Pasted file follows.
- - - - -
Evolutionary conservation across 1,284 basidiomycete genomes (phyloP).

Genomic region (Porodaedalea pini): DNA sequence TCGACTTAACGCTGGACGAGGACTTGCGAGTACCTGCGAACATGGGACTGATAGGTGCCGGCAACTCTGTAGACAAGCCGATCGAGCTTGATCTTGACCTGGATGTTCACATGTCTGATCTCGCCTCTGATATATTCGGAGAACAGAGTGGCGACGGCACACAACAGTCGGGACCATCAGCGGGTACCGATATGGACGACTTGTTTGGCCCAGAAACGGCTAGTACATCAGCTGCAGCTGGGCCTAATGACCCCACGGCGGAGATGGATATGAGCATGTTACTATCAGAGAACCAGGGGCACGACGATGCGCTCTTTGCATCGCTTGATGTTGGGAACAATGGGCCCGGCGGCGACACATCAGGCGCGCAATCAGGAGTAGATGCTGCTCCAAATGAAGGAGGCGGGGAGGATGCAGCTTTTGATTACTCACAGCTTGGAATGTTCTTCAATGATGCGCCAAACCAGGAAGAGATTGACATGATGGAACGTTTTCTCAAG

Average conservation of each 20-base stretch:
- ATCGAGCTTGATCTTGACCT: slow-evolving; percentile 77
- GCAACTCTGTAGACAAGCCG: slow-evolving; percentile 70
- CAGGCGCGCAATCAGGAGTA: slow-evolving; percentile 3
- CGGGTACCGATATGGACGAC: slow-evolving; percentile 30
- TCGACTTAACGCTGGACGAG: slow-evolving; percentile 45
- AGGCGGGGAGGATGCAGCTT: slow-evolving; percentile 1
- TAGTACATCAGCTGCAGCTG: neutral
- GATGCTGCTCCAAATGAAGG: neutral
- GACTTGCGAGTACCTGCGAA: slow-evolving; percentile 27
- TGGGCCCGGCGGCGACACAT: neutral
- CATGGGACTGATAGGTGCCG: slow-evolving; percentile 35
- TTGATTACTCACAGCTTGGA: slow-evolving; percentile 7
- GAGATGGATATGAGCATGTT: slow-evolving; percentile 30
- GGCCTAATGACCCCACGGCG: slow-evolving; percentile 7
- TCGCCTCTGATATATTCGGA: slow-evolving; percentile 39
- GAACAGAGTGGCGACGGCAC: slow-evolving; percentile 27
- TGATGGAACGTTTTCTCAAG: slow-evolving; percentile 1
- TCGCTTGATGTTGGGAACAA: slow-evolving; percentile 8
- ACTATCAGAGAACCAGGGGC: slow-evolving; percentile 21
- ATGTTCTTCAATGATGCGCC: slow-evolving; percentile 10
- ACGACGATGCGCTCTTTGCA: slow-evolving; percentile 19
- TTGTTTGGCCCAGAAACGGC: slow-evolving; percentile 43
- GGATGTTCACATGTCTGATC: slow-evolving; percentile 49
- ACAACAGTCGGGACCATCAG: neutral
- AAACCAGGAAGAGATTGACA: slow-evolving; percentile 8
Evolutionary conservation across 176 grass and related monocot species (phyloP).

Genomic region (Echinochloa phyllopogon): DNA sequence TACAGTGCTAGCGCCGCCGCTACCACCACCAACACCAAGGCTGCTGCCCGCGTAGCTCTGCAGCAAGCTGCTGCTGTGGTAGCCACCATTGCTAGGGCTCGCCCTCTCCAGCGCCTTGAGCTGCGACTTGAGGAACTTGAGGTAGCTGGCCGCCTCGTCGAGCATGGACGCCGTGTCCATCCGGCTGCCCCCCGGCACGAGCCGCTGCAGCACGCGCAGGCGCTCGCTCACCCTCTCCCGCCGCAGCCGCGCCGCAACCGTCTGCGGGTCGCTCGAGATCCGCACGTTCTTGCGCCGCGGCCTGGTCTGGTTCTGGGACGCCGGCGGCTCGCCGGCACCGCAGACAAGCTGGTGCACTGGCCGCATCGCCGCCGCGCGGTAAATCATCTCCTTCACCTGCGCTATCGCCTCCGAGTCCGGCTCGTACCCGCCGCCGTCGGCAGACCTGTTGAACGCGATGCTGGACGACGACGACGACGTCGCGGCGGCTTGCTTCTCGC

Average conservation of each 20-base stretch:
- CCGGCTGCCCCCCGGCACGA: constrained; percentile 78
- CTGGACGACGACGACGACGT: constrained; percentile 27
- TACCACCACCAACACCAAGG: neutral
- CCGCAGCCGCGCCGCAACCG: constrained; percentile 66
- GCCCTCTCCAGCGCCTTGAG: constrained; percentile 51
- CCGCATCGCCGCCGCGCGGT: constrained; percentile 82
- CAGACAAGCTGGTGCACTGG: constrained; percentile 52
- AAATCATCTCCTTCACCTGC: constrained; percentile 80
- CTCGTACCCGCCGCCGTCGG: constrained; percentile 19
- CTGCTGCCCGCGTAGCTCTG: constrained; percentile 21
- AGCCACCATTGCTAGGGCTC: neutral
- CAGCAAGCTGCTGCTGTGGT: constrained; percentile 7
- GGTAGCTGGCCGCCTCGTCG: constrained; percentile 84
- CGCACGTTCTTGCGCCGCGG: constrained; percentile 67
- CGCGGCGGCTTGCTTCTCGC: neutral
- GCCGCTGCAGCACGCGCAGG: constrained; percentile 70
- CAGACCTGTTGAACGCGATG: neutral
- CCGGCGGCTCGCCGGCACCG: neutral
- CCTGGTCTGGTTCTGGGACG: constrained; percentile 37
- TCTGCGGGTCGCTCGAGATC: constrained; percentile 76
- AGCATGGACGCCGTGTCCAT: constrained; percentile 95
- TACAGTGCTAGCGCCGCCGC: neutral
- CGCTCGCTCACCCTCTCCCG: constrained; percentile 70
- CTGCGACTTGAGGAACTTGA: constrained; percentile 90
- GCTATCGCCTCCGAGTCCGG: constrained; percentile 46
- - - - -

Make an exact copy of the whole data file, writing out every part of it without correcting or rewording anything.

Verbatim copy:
Evolutionary conservation across 1,284 basidiomycete genomes (phyloP).

Genomic region (Porodaedalea pini): DNA sequence TCGACTTAACGCTGGACGAGGACTTGCGAGTACCTGCGAACATGGGACTGATAGGTGCCGGCAACTCTGTAGACAAGCCGATCGAGCTTGATCTTGACCTGGATGTTCACATGTCTGATCTCGCCTCTGATATATTCGGAGAACAGAGTGGCGACGGCACACAACAGTCGGGACCATCAGCGGGTACCGATATGGACGACTTGTTTGGCCCAGAAACGGCTAGTACATCAGCTGCAGCTGGGCCTAATGACCCCACGGCGGAGATGGATATGAGCATGTTACTATCAGAGAACCAGGGGCACGACGATGCGCTCTTTGCATCGCTTGATGTTGGGAACAATGGGCCCGGCGGCGACACATCAGGCGCGCAATCAGGAGTAGATGCTGCTCCAAATGAAGGAGGCGGGGAGGATGCAGCTTTTGATTACTCACAGCTTGGAATGTTCTTCAATGATGCGCCAAACCAGGAAGAGATTGACATGATGGAACGTTTTCTCAAG

Average conservation of each 20-base stretch:
- ATCGAGCTTGATCTTGACCT: slow-evolving; percentile 77
- GCAACTCTGTAGACAAGCCG: slow-evolving; percentile 70
- CAGGCGCGCAATCAGGAGTA: slow-evolving; percentile 3
- CGGGTACCGATATGGACGAC: slow-evolving; percentile 30
- TCGACTTAACGCTGGACGAG: slow-evolving; percentile 45
- AGGCGGGGAGGATGCAGCTT: slow-evolving; percentile 1
- TAGTACATCAGCTGCAGCTG: neutral
- GATGCTGCTCCAAATGAAGG: neutral
- GACTTGCGAGTACCTGCGAA: slow-evolving; percentile 27
- TGGGCCCGGCGGCGACACAT: neutral
- CATGGGACTGATAGGTGCCG: slow-evolving; percentile 35
- TTGATTACTCACAGCTTGGA: slow-evolving; percentile 7
- GAGATGGATATGAGCATGTT: slow-evolving; percentile 30
- GGCCTAATGACCCCACGGCG: slow-evolving; percentile 7
- TCGCCTCTGATATATTCGGA: slow-evolving; percentile 39
- GAACAGAGTGGCGACGGCAC: slow-evolving; percentile 27
- TGATGGAACGTTTTCTCAAG: slow-evolving; percentile 1
- TCGCTTGATGTTGGGAACAA: slow-evolving; percentile 8
- ACTATCAGAGAACCAGGGGC: slow-evolving; percentile 21
- ATGTTCTTCAATGATGCGCC: slow-evolving; percentile 10
- ACGACGATGCGCTCTTTGCA: slow-evolving; percentile 19
- TTGTTTGGCCCAGAAACGGC: slow-evolving; percentile 43
- GGATGTTCACATGTCTGATC: slow-evolving; percentile 49
- ACAACAGTCGGGACCATCAG: neutral
- AAACCAGGAAGAGATTGACA: slow-evolving; percentile 8
Evolutionary conservation across 176 grass and related monocot species (phyloP).

Genomic region (Echinochloa phyllopogon): DNA sequence TACAGTGCTAGCGCCGCCGCTACCACCACCAACACCAAGGCTGCTGCCCGCGTAGCTCTGCAGCAAGCTGCTGCTGTGGTAGCCACCATTGCTAGGGCTCGCCCTCTCCAGCGCCTTGAGCTGCGACTTGAGGAACTTGAGGTAGCTGGCCGCCTCGTCGAGCATGGACGCCGTGTCCATCCGGCTGCCCCCCGGCACGAGCCGCTGCAGCACGCGCAGGCGCTCGCTCACCCTCTCCCGCCGCAGCCGCGCCGCAACCGTCTGCGGGTCGCTCGAGATCCGCACGTTCTTGCGCCGCGGCCTGGTCTGGTTCTGGGACGCCGGCGGCTCGCCGGCACCGCAGACAAGCTGGTGCACTGGCCGCATCGCCGCCGCGCGGTAAATCATCTCCTTCACCTGCGCTATCGCCTCCGAGTCCGGCTCGTACCCGCCGCCGTCGGCAGACCTGTTGAACGCGATGCTGGACGACGACGACGACGTCGCGGCGGCTTGCTTCTCGC

Average conservation of each 20-base stretch:
- CCGGCTGCCCCCCGGCACGA: constrained; percentile 78
- CTGGACGACGACGACGACGT: constrained; percentile 27
- TACCACCACCAACACCAAGG: neutral
- CCGCAGCCGCGCCGCAACCG: constrained; percentile 66
- GCCCTCTCCAGCGCCTTGAG: constrained; percentile 51
- CCGCATCGCCGCCGCGCGGT: constrained; percentile 82
- CAGACAAGCTGGTGCACTGG: constrained; percentile 52
- AAATCATCTCCTTCACCTGC: constrained; percentile 80
- CTCGTACCCGCCGCCGTCGG: constrained; percentile 19
- CTGCTGCCCGCGTAGCTCTG: constrained; percentile 21
- AGCCACCATTGCTAGGGCTC: neutral
- CAGCAAGCTGCTGCTGTGGT: constrained; percentile 7
- GGTAGCTGGCCGCCTCGTCG: constrained; percentile 84
- CGCACGTTCTTGCGCCGCGG: constrained; percentile 67
- CGCGGCGGCTTGCTTCTCGC: neutral
- GCCGCTGCAGCACGCGCAGG: constrained; percentile 70
- CAGACCTGTTGAACGCGATG: neutral
- CCGGCGGCTCGCCGGCACCG: neutral
- CCTGGTCTGGTTCTGGGACG: constrained; percentile 37
- TCTGCGGGTCGCTCGAGATC: constrained; percentile 76
- AGCATGGACGCCGTGTCCAT: constrained; percentile 95
- TACAGTGCTAGCGCCGCCGC: neutral
- CGCTCGCTCACCCTCTCCCG: constrained; percentile 70
- CTGCGACTTGAGGAACTTGA: constrained; percentile 90
- GCTATCGCCTCCGAGTCCGG: constrained; percentile 46